The Liberal Democrats will give local authorities the power to charge more council tax on second homes
A spokesperson for the Liberal Democrats insisted a new policy that would give local authorities the right to charge more council tax on second homes is not aimed at attacking holiday property owners.
The news emerged as Nick Clegg is set to launch his countryside charter in Cornwall today. In an area where second homes are prolific, his proposal to double council tax may be good news for local people.
According to the figures, Cornwall has the greatest number of second homes in England and Wales. Around 5 per cent of its 260,000 homes are owned as secondary properties. Some experts say this has pushed prices up creating a local housing bubble in the region.
Cornwall Council was the first local authority to abolish council tax discounts for holiday homes in 2012. The local authority also introduced a 150 per cent tax on properties left empty for two years.
In a bid to improve rural locations, the Lib Dems will also push to develop high-speed broadband, closing the gap between rural and urban regions. The Lib Dems aim to ensure 99.9 per cent of households across the UK benefit from high-speed broadband. This has been something the government has supported since getting into power.
Other proposals in the charter also include extending the 5p per litre discount on fuel to more remote areas.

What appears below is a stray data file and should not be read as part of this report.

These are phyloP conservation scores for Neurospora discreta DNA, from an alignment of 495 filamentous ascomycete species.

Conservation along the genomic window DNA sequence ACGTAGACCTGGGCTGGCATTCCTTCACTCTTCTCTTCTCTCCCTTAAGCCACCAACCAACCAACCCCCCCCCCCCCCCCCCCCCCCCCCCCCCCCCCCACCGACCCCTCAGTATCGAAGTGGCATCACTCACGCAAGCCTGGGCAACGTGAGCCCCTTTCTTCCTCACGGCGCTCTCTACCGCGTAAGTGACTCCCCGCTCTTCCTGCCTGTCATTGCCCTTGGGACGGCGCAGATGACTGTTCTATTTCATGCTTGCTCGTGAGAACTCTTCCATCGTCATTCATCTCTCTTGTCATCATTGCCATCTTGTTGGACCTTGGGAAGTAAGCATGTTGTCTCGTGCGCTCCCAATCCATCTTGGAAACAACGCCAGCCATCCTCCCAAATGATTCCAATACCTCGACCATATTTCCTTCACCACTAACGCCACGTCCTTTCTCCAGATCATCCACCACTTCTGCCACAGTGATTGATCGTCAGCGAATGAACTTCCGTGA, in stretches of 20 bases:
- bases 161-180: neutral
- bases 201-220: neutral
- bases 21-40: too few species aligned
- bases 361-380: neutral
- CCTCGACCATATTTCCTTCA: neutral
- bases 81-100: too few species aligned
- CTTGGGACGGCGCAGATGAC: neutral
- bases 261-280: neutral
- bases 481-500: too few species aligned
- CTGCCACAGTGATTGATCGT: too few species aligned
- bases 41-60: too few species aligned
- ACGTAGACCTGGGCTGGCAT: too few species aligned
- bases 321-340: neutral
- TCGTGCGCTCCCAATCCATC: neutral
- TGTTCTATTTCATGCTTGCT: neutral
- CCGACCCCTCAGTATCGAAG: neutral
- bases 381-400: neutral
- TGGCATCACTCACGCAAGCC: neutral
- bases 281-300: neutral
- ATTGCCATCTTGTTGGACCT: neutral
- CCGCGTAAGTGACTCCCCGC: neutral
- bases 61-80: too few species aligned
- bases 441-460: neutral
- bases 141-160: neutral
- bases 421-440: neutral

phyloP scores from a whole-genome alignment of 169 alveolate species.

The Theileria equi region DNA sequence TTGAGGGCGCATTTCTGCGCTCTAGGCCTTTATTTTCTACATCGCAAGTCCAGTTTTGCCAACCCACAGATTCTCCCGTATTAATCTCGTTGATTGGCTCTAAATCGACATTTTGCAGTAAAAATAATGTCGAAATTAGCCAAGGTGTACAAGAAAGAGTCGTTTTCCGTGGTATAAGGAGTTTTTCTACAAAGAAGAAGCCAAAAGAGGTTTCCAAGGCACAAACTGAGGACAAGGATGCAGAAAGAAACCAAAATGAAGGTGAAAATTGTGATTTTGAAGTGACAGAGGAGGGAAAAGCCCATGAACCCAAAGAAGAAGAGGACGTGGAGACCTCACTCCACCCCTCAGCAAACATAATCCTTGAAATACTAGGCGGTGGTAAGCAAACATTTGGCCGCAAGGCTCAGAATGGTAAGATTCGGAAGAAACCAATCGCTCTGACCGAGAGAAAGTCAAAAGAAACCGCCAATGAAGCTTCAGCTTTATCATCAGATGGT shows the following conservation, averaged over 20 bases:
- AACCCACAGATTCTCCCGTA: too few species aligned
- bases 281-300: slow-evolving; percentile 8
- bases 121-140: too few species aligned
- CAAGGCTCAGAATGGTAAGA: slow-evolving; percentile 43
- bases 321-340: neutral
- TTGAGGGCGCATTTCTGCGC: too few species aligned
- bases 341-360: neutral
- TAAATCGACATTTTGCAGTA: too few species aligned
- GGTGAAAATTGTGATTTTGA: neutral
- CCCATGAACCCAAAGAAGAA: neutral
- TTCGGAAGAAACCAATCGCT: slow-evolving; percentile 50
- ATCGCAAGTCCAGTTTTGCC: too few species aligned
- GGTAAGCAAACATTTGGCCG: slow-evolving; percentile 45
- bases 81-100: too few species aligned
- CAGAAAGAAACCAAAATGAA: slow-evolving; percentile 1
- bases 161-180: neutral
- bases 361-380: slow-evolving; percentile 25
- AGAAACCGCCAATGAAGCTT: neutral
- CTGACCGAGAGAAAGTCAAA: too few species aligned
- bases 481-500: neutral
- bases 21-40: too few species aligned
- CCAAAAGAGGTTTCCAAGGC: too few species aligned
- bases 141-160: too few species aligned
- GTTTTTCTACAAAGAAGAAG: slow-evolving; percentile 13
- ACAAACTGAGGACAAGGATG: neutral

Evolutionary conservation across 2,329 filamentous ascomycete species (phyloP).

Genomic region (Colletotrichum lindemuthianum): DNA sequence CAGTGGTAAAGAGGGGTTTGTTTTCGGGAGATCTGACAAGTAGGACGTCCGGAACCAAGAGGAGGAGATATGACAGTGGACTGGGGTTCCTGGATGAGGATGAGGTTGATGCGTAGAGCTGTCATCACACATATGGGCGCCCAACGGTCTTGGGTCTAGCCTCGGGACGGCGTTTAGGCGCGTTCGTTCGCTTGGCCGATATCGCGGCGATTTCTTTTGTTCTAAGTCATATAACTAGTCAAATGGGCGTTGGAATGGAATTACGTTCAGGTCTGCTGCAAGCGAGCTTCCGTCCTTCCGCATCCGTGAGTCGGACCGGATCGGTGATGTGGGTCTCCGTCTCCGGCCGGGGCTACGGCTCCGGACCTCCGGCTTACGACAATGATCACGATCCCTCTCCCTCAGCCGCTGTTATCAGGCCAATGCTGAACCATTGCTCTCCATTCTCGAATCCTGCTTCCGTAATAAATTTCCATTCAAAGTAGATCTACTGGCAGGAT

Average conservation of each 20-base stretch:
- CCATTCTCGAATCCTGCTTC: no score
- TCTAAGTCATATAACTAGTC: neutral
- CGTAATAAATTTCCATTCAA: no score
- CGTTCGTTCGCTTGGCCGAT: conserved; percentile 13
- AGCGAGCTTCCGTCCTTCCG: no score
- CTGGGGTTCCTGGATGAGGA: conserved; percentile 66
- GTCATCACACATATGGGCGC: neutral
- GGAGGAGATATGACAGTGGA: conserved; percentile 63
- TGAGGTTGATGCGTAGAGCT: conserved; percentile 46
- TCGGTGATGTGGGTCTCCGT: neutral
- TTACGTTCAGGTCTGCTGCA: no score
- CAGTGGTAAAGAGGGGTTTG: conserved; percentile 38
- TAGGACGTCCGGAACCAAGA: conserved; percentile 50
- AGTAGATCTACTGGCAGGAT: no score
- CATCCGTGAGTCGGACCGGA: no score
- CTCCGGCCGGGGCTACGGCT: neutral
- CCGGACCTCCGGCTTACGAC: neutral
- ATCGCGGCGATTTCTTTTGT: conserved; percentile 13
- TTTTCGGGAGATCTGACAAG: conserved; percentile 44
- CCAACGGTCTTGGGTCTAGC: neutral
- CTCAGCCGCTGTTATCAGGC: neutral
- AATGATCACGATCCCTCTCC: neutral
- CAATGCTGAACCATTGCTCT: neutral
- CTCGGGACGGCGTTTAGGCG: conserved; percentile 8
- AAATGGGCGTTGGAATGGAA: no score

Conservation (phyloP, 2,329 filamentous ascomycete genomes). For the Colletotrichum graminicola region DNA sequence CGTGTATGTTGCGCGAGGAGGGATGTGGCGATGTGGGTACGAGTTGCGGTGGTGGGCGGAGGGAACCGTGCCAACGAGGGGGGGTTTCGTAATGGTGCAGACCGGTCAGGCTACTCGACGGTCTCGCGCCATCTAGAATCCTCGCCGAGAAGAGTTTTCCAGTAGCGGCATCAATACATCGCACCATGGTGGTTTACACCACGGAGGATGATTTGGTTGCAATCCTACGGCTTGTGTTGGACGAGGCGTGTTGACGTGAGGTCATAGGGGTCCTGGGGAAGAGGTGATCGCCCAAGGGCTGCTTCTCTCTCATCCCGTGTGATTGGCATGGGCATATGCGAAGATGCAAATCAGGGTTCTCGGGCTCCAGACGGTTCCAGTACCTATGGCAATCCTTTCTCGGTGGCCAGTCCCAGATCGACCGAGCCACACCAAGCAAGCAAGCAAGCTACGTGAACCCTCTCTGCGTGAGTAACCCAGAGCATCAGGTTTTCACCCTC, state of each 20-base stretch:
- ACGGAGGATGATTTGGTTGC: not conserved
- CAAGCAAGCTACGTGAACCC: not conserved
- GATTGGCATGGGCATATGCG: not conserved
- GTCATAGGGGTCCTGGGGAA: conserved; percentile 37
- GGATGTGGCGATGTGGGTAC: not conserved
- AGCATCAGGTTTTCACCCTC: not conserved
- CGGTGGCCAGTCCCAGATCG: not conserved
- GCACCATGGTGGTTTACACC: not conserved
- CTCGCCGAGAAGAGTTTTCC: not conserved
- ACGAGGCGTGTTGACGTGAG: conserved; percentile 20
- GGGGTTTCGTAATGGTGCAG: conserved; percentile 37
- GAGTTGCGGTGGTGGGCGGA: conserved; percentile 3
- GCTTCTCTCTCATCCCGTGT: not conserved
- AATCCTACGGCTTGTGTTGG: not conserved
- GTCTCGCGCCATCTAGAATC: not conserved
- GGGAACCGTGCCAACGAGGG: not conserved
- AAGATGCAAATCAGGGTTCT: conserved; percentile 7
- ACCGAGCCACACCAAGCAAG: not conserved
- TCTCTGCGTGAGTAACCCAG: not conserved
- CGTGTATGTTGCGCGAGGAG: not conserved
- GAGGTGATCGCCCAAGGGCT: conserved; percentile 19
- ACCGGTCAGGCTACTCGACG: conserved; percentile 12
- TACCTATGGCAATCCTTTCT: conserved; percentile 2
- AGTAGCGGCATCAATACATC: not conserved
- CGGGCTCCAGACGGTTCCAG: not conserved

Clegg is expected to give his commitment to support rural communities, which contribute £210bn to the UK’s economy. He is expected to say: “In order to prosper, rural areas need good local services, appropriate infrastructure and more housing.”
The party also plans on increasing the powers of the groceries code adjudicator, meaning all farmers would be paid fairly. Other measures would include the introduction of a rural bus protection fund to ensure transport links are maintained in remote areas, even if they are not profitable.
While in the region, Clegg will stop in the Lib Dem constituency of St Ives, which is held with a 3.74 per cent majority by Andrew George. The visit comes after George reportedly said his party would not enter a coalition with the Conservatives again.
In response, Clegg said: “Andrew is one voice but he doesn’t represent the Liberal Democrat stance on this. Nor is it his decision.
“He’s entirely entitled to his own view. I lead a political party, not a sect. And if and when we need to make a decision we’ll make a decision collectively.”